F1 Racing Officially Ugly!

Alex CowleyCorrespondent INovember 12, 2008

Today, Williams unveiled its wing package for the 2009 season, and I have to say, it isn't a looker.

True, F1 cars have grown increasingly complex and vulgar with their shark fins, pieces on the side pods, and even nose wings (like on the McLaren and BMW Sauber this year). However, all these horrible pieces of aero equipment pale in comparison to the monstrous creation concocted by the new aero rules in 2009.

With the banning of spare parts on the main body of the cars, a large part of the many changes made for F1 in 2009, I had hoped that the cars would go back to a more sleek, nimble design.

In the early 1950s, and even up to the late 1990s, F1 cars were designed to make us marvel at the technical achievement, but also the beauty and elegance of these machines. Especially how they were so cool and calm at 200mph.

I do not see that in this F1 car.

The 2009 model is designed around that concept. With a high rear wing and wide low front assemblage, it has taken pursuit of aerodynamics to another level, with the wide and low nose (surely begging to be swiped by another car, kerb, or bump) and the vile rear wing. But to me, the changes look unnatural, ugly, and off-putting.

Of course, if they help improve racing in F1, then I may be able to get used to them. But what was wrong with simply toning down the number of aero parts on the car? Simply removing all the tiny appendages on the sidepods?

The cars worked before (1998-2000) and we saw some of the most thrilling action and racing in F1's history. So why is it necessary to destroy the aesthetics of a car so much?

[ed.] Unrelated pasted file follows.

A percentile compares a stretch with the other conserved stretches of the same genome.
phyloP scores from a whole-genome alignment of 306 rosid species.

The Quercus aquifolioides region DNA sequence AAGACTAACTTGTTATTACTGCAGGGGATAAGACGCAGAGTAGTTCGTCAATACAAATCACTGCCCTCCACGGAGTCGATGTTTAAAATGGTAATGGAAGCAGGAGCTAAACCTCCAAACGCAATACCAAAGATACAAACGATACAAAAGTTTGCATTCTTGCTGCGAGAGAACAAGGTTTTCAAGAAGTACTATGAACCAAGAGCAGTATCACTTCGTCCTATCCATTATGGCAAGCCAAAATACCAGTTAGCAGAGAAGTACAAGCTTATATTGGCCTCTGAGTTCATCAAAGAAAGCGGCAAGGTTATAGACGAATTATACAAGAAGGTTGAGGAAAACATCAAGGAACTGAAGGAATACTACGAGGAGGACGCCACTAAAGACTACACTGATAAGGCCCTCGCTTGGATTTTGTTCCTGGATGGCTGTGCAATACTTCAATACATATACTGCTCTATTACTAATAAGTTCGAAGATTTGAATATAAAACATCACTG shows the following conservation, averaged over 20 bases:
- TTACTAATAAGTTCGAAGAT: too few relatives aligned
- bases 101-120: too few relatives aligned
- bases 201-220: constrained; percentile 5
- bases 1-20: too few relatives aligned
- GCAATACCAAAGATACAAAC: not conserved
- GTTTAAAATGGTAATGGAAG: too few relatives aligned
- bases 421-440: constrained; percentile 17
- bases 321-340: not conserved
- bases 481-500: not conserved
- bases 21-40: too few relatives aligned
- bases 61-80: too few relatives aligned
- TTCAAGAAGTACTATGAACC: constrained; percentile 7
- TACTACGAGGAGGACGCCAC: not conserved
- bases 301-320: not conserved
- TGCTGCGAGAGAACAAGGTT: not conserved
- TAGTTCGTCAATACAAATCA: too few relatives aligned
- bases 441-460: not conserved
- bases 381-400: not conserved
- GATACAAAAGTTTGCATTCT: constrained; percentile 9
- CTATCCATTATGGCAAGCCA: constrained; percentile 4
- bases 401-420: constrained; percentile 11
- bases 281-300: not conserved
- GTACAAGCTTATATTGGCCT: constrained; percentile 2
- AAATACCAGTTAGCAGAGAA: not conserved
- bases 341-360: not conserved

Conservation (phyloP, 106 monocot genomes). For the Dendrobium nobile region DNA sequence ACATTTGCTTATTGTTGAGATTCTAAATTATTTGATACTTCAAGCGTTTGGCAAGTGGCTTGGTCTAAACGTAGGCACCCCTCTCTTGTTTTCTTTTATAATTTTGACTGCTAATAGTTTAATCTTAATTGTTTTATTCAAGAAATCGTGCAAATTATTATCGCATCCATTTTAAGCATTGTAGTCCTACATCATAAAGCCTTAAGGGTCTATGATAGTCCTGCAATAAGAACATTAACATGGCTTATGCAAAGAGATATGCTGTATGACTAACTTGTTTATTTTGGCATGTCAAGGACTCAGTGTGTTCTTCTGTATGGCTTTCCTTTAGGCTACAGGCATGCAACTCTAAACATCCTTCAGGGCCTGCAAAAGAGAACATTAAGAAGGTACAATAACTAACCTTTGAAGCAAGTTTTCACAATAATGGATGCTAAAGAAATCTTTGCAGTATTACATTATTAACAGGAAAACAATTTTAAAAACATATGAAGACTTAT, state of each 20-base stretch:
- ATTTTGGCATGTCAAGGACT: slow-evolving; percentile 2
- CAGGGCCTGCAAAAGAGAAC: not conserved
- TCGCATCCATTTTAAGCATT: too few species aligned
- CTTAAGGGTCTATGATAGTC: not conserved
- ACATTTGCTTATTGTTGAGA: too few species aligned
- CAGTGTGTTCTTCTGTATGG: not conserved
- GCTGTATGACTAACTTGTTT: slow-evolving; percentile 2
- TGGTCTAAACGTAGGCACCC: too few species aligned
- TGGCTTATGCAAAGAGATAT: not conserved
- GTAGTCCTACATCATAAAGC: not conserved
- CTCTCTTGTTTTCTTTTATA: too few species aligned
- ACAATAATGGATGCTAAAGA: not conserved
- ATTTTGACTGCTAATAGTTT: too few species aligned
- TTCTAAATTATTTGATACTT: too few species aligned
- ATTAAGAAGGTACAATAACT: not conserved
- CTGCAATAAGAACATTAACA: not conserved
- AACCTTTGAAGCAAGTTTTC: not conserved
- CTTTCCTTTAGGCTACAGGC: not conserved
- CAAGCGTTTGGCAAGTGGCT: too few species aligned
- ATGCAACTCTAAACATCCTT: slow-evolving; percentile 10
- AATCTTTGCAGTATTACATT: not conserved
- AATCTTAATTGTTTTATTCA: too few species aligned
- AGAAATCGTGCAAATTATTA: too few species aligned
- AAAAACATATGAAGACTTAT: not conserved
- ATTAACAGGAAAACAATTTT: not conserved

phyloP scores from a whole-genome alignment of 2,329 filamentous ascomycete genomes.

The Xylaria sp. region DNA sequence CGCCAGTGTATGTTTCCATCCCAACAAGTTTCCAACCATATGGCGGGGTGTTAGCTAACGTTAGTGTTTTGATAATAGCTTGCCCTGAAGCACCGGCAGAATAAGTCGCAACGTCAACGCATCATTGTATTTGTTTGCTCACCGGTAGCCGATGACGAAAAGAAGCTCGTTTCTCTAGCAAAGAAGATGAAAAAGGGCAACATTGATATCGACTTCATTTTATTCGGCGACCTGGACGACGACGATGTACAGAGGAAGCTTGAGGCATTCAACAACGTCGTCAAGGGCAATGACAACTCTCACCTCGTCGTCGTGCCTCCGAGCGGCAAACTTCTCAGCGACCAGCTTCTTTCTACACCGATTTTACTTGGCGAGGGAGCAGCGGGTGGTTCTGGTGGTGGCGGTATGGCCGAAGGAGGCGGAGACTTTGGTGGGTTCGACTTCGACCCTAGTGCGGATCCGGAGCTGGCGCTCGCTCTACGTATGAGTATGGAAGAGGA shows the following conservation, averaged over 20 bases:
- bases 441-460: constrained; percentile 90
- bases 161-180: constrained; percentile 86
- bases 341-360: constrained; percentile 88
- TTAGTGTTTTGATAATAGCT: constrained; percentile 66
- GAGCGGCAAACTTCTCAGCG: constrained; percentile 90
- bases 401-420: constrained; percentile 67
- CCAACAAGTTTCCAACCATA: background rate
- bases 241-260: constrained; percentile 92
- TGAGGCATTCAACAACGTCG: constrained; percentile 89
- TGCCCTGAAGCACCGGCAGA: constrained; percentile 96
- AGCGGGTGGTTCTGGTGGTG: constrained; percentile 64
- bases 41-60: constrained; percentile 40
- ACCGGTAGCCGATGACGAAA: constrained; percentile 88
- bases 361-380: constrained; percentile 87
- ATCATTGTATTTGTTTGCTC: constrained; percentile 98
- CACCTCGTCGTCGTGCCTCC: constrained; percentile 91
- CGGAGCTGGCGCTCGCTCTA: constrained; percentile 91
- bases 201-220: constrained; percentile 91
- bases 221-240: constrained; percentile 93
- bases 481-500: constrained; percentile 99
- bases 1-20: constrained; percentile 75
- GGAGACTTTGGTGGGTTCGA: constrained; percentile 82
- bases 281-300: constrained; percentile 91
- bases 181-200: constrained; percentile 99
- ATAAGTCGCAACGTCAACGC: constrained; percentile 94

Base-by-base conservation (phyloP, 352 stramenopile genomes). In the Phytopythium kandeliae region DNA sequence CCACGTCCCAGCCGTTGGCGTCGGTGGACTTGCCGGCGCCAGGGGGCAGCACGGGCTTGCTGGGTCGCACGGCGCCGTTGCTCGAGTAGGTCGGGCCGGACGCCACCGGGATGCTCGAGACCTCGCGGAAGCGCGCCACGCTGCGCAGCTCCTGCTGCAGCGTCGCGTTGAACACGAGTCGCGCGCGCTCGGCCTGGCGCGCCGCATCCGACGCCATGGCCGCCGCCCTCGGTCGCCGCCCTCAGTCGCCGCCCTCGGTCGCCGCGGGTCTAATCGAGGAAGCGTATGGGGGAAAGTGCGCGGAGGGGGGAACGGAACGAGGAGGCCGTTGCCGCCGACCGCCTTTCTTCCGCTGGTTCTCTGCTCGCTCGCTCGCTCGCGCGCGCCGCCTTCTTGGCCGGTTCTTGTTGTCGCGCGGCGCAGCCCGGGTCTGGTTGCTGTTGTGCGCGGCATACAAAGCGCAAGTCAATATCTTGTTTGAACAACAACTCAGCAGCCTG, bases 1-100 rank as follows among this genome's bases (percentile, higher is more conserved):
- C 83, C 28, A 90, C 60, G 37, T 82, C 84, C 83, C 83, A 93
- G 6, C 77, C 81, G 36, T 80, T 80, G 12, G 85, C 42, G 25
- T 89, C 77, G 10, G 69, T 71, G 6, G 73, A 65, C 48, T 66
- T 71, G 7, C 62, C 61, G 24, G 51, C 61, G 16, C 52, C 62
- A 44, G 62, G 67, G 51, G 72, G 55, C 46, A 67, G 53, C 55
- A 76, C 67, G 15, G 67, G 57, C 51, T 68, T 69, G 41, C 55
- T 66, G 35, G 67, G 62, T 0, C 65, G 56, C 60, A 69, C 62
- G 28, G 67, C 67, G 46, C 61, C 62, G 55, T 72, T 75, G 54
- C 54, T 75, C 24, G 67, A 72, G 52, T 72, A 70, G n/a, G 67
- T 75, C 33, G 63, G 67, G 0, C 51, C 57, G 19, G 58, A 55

What truly unnerves me about the design is that it really looks like some strange experiment that the team is testing out. Remember the wings on the nosecone used by Arrows and Jordan in 2001? Those strange wing mirrors used briefly in 1998? Or how about the six-wheeled F1 cars? These were radical changes, but they were never permanent.

The FIA and F1 teams are seriously putting forward this concept as the future of F1. It worries me that while the most recent cars were not exactly pretty, this contraption beggars belief in its inability to charm the audience.

F1 is about the racing, of course. If the new aero regulations allow better racing, more action, more incident and controversy, then this new form of vehicle will probably be accepted.

But, in essence, these cars have no soul. Even if we see a great season in 2009, I will still look at that rear wing and say, that car was not built for the people. It was not built as a classic design or to admire F1 for its ability to reach the highest height of technology, but also pull off an excellent piece of design.

If anything, this is a testament to the soulless, corporate nature of F1 where winning is everything.

There is no style, no glamour, no pizzazz about F1 anymore. Anybody who has any knowledge about this sport will tell you that isn't what the pinnacle of motorsport is all about.